30 March 2017
Baseball's Appeal to a Global Fanbase
Troy, New York – 1869.
Eighteen year old, Esteban Bellán took his spot at third base for the Troy Haymakers baseball team. He had come to America to study and ended up making history he would never be aware of (1). He was playing a small role in shaping the demographics of Major League Baseball.
Bellán was the first Latin American born ballplayer. His name has been lost somewhat to time. Little is known about him, including which hand he threw with or from which side of the plate he batted from, but his impact is strong. He played for the Haymakers until 1872 and appeared for the New York Mutuals in 1873, before returning to his birth home of Cuba in 1874. The Cuban League of baseball was established in 1878, with Bellán participating as both a player and a manager for the Havana team during the 1885 and 1886 seasons. Although baseball in Cuba predates Bellán, his return home and the baseball knowledge he brought with him, helped to set off Latin America's baseball boom (2).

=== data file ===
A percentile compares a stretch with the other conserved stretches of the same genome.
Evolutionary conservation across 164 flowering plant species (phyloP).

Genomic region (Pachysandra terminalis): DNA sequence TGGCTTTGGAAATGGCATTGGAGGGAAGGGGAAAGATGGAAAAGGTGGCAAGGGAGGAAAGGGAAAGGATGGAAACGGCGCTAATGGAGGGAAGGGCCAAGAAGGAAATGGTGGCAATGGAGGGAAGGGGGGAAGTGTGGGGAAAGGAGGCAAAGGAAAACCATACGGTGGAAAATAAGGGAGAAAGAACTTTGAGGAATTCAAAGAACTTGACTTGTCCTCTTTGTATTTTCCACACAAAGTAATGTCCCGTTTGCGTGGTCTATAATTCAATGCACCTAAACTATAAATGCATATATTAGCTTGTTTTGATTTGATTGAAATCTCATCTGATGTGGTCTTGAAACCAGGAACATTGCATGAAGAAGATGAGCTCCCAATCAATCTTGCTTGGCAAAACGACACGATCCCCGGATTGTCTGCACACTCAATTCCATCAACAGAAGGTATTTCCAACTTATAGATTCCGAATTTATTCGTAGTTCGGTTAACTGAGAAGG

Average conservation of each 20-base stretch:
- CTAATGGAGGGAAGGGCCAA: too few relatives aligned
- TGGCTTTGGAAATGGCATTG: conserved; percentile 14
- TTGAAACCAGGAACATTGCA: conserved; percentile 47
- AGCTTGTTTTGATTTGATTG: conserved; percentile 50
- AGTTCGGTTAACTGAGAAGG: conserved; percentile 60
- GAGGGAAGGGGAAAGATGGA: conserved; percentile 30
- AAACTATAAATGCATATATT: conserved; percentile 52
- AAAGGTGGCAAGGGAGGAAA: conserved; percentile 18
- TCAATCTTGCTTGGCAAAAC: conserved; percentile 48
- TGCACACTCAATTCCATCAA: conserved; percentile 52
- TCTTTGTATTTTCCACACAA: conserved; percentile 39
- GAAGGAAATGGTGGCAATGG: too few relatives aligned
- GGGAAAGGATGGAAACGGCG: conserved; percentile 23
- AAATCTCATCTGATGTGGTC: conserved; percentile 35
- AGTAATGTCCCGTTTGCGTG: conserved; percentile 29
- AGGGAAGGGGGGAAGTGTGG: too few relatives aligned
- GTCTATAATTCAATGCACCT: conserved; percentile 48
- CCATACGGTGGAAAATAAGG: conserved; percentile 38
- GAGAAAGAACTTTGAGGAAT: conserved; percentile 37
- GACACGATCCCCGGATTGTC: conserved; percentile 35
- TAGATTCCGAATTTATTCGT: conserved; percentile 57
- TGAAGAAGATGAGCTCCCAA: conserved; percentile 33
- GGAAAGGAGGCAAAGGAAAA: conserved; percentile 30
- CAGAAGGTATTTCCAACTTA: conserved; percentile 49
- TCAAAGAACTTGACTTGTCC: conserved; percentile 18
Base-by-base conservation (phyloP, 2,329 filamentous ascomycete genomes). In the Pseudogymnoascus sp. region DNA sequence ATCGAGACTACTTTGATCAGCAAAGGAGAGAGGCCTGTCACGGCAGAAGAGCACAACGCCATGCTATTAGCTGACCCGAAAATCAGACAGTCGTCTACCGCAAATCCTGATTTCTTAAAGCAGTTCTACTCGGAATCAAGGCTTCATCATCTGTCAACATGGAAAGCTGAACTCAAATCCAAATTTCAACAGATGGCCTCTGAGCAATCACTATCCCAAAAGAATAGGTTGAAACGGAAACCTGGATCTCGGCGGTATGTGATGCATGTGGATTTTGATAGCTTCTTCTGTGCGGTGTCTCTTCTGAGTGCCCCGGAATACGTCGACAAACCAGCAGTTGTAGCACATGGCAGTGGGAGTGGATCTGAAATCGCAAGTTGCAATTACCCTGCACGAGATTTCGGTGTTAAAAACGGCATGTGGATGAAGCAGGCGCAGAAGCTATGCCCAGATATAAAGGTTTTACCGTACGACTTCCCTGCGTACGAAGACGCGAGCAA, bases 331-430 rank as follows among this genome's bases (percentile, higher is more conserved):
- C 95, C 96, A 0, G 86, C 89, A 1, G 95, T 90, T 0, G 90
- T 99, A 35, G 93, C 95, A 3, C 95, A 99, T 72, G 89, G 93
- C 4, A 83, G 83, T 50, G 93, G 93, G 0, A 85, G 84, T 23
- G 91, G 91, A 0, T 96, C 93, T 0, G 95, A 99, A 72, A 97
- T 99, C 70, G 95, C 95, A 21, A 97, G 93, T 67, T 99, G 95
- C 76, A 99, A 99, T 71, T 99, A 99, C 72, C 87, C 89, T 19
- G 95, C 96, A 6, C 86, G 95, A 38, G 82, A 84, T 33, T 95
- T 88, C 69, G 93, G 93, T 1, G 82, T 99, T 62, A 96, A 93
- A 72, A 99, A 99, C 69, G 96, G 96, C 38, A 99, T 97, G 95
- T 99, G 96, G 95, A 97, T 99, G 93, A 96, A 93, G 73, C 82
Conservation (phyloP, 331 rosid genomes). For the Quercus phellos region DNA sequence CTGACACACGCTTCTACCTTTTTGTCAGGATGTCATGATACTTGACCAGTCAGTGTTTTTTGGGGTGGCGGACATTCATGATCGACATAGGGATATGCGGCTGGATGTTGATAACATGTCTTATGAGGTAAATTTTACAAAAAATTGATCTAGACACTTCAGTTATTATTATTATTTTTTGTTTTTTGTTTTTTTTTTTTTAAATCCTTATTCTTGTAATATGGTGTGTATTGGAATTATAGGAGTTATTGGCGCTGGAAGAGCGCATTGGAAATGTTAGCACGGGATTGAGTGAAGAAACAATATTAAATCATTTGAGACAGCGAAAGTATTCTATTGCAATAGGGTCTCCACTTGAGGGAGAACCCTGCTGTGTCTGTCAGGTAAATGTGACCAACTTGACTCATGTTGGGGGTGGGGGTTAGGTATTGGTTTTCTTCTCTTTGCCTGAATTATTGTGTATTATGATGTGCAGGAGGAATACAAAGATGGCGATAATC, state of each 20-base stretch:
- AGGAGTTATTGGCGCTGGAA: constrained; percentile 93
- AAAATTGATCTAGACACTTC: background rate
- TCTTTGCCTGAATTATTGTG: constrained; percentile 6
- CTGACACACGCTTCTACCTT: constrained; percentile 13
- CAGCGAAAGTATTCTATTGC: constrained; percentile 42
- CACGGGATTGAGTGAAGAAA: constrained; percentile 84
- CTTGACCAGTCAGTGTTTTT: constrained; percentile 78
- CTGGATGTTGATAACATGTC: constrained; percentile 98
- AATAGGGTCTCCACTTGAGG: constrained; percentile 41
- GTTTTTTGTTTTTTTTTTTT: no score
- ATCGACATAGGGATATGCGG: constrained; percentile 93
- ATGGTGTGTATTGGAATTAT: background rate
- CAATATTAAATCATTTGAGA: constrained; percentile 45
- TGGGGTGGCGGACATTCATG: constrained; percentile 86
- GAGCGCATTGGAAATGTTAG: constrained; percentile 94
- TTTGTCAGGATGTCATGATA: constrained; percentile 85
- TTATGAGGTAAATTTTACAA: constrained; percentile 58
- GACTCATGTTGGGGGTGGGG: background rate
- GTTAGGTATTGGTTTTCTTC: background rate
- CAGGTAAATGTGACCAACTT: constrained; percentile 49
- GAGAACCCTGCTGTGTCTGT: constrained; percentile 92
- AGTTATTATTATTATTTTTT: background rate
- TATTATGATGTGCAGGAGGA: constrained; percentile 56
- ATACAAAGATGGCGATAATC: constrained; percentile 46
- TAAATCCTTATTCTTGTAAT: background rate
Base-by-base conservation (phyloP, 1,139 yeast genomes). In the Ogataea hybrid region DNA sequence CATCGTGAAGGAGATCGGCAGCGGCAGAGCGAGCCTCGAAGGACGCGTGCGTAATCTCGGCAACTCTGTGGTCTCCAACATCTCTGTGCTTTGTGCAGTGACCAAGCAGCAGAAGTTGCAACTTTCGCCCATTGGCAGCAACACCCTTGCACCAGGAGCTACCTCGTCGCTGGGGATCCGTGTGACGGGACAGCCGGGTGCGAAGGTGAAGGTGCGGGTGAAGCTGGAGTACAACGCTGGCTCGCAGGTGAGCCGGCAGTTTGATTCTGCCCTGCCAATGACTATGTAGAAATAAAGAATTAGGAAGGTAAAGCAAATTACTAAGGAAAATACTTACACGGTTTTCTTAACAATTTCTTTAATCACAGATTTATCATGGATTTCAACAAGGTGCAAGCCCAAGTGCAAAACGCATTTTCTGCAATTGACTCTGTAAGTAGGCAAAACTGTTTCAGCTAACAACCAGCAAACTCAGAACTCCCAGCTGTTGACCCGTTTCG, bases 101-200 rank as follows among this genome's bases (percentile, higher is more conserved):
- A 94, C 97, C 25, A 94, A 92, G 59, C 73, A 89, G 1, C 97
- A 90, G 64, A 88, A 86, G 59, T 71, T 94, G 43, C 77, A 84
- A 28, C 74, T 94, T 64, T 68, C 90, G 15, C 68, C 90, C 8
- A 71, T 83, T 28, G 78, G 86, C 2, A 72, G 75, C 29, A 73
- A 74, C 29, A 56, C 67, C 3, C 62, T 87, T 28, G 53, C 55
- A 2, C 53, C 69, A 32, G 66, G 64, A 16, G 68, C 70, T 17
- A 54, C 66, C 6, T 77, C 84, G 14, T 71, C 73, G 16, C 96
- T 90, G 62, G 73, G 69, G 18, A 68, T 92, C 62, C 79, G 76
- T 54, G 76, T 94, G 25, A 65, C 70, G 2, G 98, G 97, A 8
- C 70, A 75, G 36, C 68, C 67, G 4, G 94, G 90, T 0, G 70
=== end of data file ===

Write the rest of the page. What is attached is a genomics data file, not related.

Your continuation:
In the past 60 years the demographics of Major League Baseball have been transformed. In 1956, the percentage of Latino ballplayers in the Majors was 5% (3). As of 2016, the number has risen to nearly 29% (4).
This is a reflection of America's own change in cultural and ethnic diversity. Currently, the Latino population of the United States is close about 18% or 56.6 million people (5). There is an influx of Latin culture coming to the United States and it is creating an appetite for cultural diversity among Americans. The appetite doesn't extend to Central and South America alone, it is reaching far and wide across the globe. The young, Millennial generation, loves diversity. Their outlook on immigration has been infectious. More Americans have the perception that immigrants make America stronger (5).
This may account for the Soccer's recent rise in population. Soccer is the world's favorite sport. Aside from the Olympics, the World Cup is the one sporting event that really brings the world together. It has a way of making people feel close to one another. Soccer is the common language between the people of the world; learn to speak it and it will get you deeper into another person's culture.